With a strong start to camp, Tony Adams could fill the Jets’ void at safety.
While the New York Jets have had a very good offseason, some areas have yet to be solidified as the preseason kicks off tonight in Canton.
The offensive line has many questions. There are concerns about the depth at the linebacker position now that Kwon Alexander has signed with the Pittsburgh Steelers. At quarterback, the team is one Aaron Rodgers injury away from having Zach Wilson back under center.
Safety is one of the other positions the Jets have not solidified up to this point. Even with two veterans in Jordan Whitehead and Adrian Amos, the apparent lack of depth has seemed like a potential detriment to the team’s success this season. There was also the concern that Whitehead and Amos are both at their best in the box, while the Jets did not have a player they could trust as a full-time free safety.
But one player’s emergence could fill the void at free safety.
Tony Adams, the 6-foot, 205-pound, second-year safety out of Illinois, is pushing to be the difference-maker New York needs at the position.
Adams has been playing free safety with the Jets’ first-team defense throughout training camp, and he is drawing attention for his highlight plays against the Aaron Rodgers-led starting offense.
— New York Jets (@nyjets) July 31, 2023
Jets head coach Robert Saleh had this to say about Adams last week:
“He checks all the boxes physically; he’s got red line, the red line speed, he’s physical in the box. He’s got great instincts in the run game. He’s got great fuel in the passing. He checks all that stuff. There are a lot of people in this league who check those boxes, but there are only a few that check his mental makeup and everything about him. He’s excited about everything. You see him in a special teams drill; he’s talking crap. You see him in individual, he’s talking, he just loves being out there.”
Defensive coordinator Jeff Ulbrich also praised Adams, saying that “his level of knowledge of this defense and his communication” brings “something else” to the Jets’ defense.
As a member of the Fighting Illini’s defense, Adams was a key contributor for five seasons. Playing at both the safety and cornerback positions, he contributed effectively against the run and the pass. Adams had 162 career tackles and, according to PFF, totaled 49 “defensive stops” (plays that result in a loss for the offense) in his career. He added 11 passes defended and six interceptions.
Adams finished his college career with a breakout season in 2021. He was a standout run defender on the outside, ranking 13th-best out of 150 Power-5 cornerbacks (min. 200 run-defense snaps) with an 81.7 run defense grade at PFF. In coverage, Adams had a career-best 75.5 grade while allowing a career-low 57.9% of passes thrown into his coverage to be completed.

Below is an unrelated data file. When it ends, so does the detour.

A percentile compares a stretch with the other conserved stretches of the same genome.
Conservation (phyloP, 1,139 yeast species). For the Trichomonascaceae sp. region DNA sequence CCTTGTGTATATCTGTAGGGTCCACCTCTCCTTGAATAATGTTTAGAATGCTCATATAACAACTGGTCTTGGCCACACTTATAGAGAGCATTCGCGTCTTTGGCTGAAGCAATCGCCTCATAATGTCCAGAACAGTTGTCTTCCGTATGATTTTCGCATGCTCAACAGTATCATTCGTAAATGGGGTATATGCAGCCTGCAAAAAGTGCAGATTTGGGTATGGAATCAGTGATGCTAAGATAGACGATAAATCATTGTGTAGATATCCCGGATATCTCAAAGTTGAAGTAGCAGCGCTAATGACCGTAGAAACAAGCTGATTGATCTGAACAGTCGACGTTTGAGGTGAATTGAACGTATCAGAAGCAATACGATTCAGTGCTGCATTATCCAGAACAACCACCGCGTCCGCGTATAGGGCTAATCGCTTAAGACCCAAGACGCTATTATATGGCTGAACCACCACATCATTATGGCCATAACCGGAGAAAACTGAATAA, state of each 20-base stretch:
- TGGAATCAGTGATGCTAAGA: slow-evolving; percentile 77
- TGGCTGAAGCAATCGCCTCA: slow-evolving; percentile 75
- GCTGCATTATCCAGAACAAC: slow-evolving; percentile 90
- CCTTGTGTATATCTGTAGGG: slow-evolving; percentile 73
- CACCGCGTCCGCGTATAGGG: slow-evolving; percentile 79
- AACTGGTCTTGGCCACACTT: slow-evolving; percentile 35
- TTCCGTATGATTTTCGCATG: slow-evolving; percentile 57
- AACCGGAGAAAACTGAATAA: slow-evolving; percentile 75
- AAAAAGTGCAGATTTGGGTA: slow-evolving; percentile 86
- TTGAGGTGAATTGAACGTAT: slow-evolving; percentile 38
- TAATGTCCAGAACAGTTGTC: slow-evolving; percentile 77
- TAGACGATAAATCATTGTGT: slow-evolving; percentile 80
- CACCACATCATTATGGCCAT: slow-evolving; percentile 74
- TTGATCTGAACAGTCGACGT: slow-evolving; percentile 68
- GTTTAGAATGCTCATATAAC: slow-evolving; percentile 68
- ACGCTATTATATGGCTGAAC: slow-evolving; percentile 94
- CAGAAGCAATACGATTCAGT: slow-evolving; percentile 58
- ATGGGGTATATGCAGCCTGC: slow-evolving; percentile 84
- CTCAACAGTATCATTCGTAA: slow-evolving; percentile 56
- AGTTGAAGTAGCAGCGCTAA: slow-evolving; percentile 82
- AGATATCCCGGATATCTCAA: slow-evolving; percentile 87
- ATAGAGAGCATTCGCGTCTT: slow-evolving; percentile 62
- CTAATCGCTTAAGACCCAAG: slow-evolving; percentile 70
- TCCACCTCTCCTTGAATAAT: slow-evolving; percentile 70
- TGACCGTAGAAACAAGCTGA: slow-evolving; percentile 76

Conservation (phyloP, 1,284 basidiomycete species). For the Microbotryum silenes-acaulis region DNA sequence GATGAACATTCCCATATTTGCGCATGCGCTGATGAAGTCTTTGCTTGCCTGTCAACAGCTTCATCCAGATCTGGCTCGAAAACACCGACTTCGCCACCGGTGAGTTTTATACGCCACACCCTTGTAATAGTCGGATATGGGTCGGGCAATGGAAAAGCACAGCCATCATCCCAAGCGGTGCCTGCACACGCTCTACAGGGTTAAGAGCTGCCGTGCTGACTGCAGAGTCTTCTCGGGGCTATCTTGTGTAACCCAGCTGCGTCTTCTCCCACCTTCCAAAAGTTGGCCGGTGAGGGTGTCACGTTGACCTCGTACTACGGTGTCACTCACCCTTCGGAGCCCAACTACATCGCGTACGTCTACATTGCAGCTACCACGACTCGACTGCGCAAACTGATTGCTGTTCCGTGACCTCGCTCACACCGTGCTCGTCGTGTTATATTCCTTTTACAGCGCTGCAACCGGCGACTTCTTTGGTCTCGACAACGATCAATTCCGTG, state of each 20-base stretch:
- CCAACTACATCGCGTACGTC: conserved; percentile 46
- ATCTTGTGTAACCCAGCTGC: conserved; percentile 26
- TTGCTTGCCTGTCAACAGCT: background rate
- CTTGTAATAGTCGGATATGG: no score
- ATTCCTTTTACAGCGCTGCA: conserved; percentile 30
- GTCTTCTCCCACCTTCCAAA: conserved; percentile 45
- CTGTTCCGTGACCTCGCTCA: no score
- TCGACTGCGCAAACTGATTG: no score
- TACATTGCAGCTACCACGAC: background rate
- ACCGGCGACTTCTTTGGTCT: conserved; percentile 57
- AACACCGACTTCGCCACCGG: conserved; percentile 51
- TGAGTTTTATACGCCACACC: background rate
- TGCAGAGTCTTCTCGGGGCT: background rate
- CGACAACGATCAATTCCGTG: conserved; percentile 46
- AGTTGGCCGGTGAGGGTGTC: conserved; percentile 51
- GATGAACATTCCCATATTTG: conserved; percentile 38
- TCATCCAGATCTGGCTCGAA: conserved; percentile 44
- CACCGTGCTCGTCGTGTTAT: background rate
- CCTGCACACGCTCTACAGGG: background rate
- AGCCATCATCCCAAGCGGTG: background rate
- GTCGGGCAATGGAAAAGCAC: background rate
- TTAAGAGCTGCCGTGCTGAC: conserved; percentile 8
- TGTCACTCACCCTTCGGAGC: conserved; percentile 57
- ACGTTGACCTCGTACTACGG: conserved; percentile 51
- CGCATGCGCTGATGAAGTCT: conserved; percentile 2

Despite this level of college performance, Adams went undrafted in last year’s draft. Concerns about Adams’s missed tackles (12 in 2021 and at least 11 in each of his final three seasons) and overall coverage ability (3 TDs allowed in 2021) caused him to slide, in addition to not having a clear-cut position at the NFL level. Adams’ slide allowed the Jets to pick him up as an undrafted free agent.
Adams impressed the Jets throughout his rookie training camp and preseason, surprising many by making the initial 53-man roster. For most of his rookie year, he either played special teams or was a healthy scratch – until the Jets’ starting free safety, Lamarcus Joyner, got hurt in Week 17.
In limited game action, Adams showed promise that caught the eyes of the Jets’ coaches. With only 104 defensive snaps over the final two games of the season, Adams recorded 12 tackles, including some excellent stops in space against the run.
Adams also looked sharp in coverage as he was never targeted over 50 snaps in coverage.
Seemingly confident in the flashes Adams showed last season, the Jets opted not to completely revamp their safety room. They added Chuck Clark early in the offseason and only added Amos after Clark suffered a season-ending injury.
At least up to this point in camp, the Jets’ confidence has been rewarded.
How much Adams’s emergence would mean for the Jets cannot be understated. Having a safety that can both come downhill in the run game and handle the deep range in the passing game would make it tougher for teams to exploit the Jets in the middle of the field. It would also allow Whitehead and Amos to play their preferred roles. Ultimately, having a stingier safety unit could force teams to attack the Jets’ elite cornerback duo of D.J. Reed and Sauce Gardner.
For most of the offseason, safety was seen as a very weak point of the Jets’ roster. But if Adams can prove to be a diamond in the rough and play a vital role on the Jets’ defense, it will go a long way in helping the unit become even better than it was last year.
There is a lot of time left until the regular season, and while a lot could change, it seems Tony Adams could be the answer to the Jets’ problems at safety.